Researchers discover dynamic behavior of progenitor cells in brain

May 9, 2013
Researchers discover dynamic behavior of progenitor cells in brain
This is a montage of three images collected at one-week intervals showing an oligodendrocyte precursor cell migrating towards a lesion (white). Credit: Ethan Hughes and Dwight Bergles

By monitoring the behavior of a class of cells in the brains of living mice, neuroscientists at Johns Hopkins discovered that these cells remain highly dynamic in the adult brain, where they transform into cells that insulate nerve fibers and help form scars that aid in tissue repair.

Published online April 28 in the journal Nature Neuroscience, their work sheds light on how these multipurpose cells communicate with each other to maintain a highly regular, grid-like distribution throughout the brain and spinal cord. The disappearance of one of these so-called progenitor cells causes a neighbor to quickly divide to form a replacement, ensuring that cell loss and cell addition are kept in balance.

"There is a widely held misconception that the adult nervous system is static or fixed, and has a limited capacity for repair and regeneration," says Dwight Bergles, Ph.D., professor of neuroscience and otolaryngology at the Johns Hopkins University School of Medicine. "But we found that these progenitor cells, called oligodendrocyte (OPCs), are remarkably dynamic. Unlike most other cells, they are able to respond to the repair needs around them while maintaining their numbers."

OPCs can mature to become oligodendrocytes—support cells in the brain and spinal cord responsible for wrapping to create insulation known as . Without myelin, the sent by neurons travel poorly and some cells die due to the lack of metabolic support from oligodendrocytes. It is the death of oligodendrocytes and the subsequent loss of myelin that leads to in diseases such as multiple sclerosis.

This video is not supported by your browser at this time.
Dwight Bergles on the nervous system's progenitor cells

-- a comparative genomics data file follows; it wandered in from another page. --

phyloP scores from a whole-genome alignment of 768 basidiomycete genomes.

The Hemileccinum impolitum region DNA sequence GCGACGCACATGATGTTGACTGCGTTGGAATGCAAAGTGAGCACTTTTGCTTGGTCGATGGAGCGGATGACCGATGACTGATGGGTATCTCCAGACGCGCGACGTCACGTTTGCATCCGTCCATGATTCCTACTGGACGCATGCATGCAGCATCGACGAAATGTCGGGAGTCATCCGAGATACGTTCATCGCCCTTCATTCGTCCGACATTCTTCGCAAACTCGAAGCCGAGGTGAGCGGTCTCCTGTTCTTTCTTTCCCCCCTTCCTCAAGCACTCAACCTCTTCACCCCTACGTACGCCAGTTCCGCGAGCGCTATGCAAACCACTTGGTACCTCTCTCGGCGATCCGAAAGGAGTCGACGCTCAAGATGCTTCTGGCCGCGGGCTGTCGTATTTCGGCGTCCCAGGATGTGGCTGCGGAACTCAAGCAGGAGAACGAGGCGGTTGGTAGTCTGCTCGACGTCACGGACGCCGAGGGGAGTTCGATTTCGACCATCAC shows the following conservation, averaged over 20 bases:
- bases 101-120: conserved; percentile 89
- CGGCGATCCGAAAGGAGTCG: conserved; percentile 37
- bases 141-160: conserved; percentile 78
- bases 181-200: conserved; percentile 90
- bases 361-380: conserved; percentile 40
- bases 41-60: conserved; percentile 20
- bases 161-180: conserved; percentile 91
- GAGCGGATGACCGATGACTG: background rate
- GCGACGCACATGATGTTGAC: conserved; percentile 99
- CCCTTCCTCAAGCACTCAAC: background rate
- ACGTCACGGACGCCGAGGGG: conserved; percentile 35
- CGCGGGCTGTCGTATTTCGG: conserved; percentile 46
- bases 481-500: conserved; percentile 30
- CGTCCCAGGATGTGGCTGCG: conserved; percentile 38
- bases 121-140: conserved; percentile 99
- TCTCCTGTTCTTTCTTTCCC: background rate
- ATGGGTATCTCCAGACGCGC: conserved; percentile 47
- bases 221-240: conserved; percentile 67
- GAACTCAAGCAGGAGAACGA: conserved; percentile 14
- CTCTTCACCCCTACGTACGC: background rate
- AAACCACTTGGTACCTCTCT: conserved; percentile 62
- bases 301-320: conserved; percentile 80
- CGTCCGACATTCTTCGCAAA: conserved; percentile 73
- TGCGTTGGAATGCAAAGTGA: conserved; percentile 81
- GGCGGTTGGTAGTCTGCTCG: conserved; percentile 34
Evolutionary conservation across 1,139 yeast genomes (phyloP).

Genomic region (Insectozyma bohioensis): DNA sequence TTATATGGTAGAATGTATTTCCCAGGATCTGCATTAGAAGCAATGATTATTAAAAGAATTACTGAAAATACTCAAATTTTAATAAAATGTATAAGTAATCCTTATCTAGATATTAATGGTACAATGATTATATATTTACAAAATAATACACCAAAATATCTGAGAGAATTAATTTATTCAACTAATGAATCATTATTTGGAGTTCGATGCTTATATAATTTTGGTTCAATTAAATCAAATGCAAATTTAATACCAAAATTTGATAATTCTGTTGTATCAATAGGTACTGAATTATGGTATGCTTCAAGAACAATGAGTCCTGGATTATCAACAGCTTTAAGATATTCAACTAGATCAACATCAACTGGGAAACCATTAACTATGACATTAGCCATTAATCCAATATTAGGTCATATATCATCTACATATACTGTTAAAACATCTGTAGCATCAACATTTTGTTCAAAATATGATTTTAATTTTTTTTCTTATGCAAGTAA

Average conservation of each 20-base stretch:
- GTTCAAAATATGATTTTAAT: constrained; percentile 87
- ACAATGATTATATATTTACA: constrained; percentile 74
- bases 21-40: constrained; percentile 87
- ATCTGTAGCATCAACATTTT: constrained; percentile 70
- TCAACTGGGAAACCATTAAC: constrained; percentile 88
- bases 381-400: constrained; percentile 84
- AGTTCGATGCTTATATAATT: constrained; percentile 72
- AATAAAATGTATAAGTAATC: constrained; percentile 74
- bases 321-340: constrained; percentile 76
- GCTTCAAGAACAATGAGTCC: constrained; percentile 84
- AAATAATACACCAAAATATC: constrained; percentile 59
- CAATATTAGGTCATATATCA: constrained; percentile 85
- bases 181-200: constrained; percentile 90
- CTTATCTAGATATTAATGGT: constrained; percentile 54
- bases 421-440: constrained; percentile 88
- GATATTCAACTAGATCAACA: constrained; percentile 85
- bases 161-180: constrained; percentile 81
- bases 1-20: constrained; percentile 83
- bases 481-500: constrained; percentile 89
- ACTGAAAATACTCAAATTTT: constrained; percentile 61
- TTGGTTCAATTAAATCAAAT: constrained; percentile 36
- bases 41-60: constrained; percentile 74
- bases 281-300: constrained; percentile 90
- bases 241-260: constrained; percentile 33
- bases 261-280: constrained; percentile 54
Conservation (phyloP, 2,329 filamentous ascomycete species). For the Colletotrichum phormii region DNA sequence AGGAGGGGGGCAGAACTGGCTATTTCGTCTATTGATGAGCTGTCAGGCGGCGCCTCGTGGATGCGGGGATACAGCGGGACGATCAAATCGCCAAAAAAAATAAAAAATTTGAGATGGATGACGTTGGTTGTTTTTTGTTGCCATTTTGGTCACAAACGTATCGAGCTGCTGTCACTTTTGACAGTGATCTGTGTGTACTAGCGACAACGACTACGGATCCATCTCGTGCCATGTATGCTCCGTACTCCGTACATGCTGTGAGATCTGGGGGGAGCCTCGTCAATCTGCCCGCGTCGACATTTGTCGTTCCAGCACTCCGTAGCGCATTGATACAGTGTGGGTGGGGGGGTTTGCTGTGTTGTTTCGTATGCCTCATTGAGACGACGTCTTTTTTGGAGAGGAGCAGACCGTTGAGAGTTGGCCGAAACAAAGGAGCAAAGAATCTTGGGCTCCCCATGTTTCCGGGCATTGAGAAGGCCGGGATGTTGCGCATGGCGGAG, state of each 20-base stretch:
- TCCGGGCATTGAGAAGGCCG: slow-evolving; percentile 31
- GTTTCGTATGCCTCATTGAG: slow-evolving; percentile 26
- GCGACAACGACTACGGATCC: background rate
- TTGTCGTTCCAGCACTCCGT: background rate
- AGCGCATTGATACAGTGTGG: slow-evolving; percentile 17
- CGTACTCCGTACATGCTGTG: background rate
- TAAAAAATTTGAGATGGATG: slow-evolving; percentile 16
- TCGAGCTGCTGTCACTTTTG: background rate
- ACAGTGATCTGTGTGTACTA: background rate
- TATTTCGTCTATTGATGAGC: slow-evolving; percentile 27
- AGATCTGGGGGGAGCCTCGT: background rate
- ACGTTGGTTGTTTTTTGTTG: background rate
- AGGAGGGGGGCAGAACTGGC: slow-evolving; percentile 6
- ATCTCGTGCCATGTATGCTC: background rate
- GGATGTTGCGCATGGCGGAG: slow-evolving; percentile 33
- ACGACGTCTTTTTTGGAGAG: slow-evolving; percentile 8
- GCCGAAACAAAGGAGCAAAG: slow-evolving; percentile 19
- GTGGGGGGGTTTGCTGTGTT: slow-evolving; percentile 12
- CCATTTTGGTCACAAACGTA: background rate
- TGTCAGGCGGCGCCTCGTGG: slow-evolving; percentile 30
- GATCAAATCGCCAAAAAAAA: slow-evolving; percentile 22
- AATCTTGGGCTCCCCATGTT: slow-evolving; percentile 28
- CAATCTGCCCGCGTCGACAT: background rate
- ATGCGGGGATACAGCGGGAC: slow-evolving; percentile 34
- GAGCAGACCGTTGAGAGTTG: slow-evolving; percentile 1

During , OPCs spread throughout the and make large numbers of oligodendrocytes. Scientists know that few new oligodendrocytes are born in the healthy adult brain, yet the brain is flush with OPCs. However, the function of OPCs in the adult brain wasn't clear.

To find out, Bergles and his team genetically modified mice so that their OPCs contained a fluorescent protein along their edges, giving crisp definition to their many fine branches that extend in every direction. Using special microscopes that allow imaging deep inside the brain, the team watched the activity of individual cells in living mice for over a month.

The researchers discovered that, far from being static, the OPCs were continuously moving through the brain tissue, extending their "tentacles" and repositioning themselves. Even though these progenitors are dynamic, each cell maintains its own area by repelling other OPCs when they come in contact.

"The cells seem to sense each other's presence and know how to control the number of cells in their population," says Bergles. "It looks like this process goes wrong in multiple sclerosis lesions, where there are reduced numbers of OPCs, a loss that may impair the cells' ability to sense whether demyelination has occurred. We don't yet know what molecules are involved in this process, but it's something we're actively working on."